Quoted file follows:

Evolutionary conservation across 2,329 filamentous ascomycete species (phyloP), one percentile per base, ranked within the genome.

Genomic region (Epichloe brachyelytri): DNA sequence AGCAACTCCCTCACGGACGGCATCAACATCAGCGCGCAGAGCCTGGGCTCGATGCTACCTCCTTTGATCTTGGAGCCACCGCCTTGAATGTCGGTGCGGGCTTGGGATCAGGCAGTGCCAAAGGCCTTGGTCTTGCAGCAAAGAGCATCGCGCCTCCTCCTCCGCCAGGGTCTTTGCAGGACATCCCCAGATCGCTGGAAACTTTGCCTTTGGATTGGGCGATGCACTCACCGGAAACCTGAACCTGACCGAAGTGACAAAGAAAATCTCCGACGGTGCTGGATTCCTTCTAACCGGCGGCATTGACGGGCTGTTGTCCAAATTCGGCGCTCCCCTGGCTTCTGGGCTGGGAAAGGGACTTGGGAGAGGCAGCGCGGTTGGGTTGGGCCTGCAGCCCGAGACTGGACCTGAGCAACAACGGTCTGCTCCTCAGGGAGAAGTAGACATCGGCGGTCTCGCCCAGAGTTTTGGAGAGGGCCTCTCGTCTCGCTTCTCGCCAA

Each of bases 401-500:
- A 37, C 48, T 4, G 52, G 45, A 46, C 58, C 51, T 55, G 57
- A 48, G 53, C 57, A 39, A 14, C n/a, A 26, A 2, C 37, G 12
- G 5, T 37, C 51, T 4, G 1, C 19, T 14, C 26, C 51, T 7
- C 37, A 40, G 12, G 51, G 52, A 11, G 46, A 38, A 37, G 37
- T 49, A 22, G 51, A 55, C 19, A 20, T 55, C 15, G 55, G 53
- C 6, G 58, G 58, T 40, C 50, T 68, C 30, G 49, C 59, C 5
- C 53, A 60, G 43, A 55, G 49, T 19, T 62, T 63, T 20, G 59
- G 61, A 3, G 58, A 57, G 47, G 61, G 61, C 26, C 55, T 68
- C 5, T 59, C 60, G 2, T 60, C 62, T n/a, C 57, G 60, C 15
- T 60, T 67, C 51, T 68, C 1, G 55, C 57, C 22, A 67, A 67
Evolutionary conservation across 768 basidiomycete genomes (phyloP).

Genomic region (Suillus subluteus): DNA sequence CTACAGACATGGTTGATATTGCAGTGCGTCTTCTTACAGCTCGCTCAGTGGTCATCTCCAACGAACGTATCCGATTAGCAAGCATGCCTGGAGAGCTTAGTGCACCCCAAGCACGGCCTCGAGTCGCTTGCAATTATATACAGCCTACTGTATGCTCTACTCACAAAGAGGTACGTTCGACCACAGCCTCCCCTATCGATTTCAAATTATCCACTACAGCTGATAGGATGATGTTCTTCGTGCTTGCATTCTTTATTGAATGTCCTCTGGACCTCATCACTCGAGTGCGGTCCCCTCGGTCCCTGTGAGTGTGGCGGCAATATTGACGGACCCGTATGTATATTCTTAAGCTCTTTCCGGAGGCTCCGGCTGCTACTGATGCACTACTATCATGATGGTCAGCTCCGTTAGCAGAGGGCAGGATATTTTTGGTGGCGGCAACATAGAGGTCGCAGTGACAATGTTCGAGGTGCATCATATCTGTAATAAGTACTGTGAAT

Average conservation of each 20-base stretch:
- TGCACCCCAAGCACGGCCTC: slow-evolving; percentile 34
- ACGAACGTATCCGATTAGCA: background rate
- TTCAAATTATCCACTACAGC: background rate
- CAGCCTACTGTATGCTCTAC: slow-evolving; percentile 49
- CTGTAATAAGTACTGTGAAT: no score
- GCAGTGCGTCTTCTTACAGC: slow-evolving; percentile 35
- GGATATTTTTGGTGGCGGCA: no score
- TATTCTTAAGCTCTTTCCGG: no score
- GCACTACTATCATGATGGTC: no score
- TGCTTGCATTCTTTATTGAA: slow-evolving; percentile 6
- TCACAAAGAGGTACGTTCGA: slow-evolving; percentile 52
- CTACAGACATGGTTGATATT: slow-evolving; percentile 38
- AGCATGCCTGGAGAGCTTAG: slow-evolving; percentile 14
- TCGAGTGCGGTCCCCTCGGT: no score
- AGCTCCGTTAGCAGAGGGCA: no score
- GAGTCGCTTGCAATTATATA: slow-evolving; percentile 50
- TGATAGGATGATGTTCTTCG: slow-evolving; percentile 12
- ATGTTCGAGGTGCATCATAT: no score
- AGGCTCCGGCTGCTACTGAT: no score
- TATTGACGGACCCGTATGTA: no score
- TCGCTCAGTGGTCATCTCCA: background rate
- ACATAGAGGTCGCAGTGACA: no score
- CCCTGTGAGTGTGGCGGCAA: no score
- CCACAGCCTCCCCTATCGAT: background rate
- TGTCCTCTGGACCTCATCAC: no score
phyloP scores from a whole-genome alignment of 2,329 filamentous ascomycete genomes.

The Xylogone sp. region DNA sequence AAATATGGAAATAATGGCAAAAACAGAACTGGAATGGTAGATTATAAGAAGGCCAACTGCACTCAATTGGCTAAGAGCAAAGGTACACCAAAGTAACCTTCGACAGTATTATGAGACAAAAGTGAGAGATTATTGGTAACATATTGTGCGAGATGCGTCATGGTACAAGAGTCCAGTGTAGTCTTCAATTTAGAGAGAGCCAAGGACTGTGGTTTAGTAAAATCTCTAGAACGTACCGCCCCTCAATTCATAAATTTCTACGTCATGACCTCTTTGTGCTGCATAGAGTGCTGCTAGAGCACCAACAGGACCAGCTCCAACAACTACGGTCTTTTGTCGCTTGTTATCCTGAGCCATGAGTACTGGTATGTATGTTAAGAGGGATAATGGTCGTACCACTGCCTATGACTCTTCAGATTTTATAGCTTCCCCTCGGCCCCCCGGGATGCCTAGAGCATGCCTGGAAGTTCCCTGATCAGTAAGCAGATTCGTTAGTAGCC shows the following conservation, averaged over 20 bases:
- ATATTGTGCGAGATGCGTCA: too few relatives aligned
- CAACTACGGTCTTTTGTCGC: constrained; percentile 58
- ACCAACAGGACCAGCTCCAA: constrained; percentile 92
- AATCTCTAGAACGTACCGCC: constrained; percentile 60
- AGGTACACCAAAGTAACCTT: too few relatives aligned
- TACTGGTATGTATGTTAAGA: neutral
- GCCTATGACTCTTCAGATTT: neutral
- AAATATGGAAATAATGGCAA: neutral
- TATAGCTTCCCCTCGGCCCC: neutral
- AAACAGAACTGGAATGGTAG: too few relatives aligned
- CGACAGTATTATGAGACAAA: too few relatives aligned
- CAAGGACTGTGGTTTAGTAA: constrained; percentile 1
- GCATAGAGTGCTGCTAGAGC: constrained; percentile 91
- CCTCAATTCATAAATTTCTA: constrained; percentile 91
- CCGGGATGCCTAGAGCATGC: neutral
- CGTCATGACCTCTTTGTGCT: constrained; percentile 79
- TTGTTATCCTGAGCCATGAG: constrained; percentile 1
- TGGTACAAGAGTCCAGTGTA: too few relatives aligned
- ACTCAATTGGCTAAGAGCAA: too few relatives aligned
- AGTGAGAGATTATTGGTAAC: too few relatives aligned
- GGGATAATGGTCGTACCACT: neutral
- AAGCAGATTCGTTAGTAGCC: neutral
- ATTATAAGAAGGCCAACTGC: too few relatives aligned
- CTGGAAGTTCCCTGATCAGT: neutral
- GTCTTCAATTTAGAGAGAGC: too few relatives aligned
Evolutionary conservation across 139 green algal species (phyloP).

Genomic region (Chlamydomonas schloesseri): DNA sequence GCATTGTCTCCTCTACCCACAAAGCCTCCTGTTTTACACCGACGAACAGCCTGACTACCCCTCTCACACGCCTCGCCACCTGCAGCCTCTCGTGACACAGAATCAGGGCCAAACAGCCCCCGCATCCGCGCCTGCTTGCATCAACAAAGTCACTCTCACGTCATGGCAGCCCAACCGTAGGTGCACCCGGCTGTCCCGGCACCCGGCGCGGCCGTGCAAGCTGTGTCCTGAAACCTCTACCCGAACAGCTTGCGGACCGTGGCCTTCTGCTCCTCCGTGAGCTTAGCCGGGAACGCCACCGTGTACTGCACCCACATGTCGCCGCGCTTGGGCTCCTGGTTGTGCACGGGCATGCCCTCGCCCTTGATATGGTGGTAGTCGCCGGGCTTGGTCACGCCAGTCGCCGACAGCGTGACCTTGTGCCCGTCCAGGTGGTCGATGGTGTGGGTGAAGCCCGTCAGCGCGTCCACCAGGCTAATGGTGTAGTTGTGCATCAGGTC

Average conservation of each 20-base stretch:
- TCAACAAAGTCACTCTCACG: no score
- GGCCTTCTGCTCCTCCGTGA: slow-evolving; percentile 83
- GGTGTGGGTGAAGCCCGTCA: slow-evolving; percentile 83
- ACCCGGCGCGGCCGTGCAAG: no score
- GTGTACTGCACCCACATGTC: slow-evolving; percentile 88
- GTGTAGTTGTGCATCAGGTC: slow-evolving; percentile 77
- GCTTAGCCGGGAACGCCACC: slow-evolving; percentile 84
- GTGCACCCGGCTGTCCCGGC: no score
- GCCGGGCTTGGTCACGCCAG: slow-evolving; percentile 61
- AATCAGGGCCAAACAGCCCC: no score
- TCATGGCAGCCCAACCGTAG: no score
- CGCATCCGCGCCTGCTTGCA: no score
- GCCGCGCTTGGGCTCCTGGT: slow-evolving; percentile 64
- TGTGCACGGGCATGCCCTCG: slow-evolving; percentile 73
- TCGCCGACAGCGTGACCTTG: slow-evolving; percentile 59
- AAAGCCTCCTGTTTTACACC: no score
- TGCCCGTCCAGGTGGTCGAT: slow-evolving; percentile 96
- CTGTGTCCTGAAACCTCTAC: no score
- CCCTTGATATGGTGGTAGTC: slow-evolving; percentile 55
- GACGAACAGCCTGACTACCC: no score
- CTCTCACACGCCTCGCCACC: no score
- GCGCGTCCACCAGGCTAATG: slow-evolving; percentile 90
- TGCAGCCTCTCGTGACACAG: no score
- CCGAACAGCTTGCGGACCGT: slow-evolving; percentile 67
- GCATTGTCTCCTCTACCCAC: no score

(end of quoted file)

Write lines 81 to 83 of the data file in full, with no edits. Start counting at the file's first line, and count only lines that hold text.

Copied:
- AATCAGGGCCAAACAGCCCC: no score
- TCATGGCAGCCCAACCGTAG: no score
- CGCATCCGCGCCTGCTTGCA: no score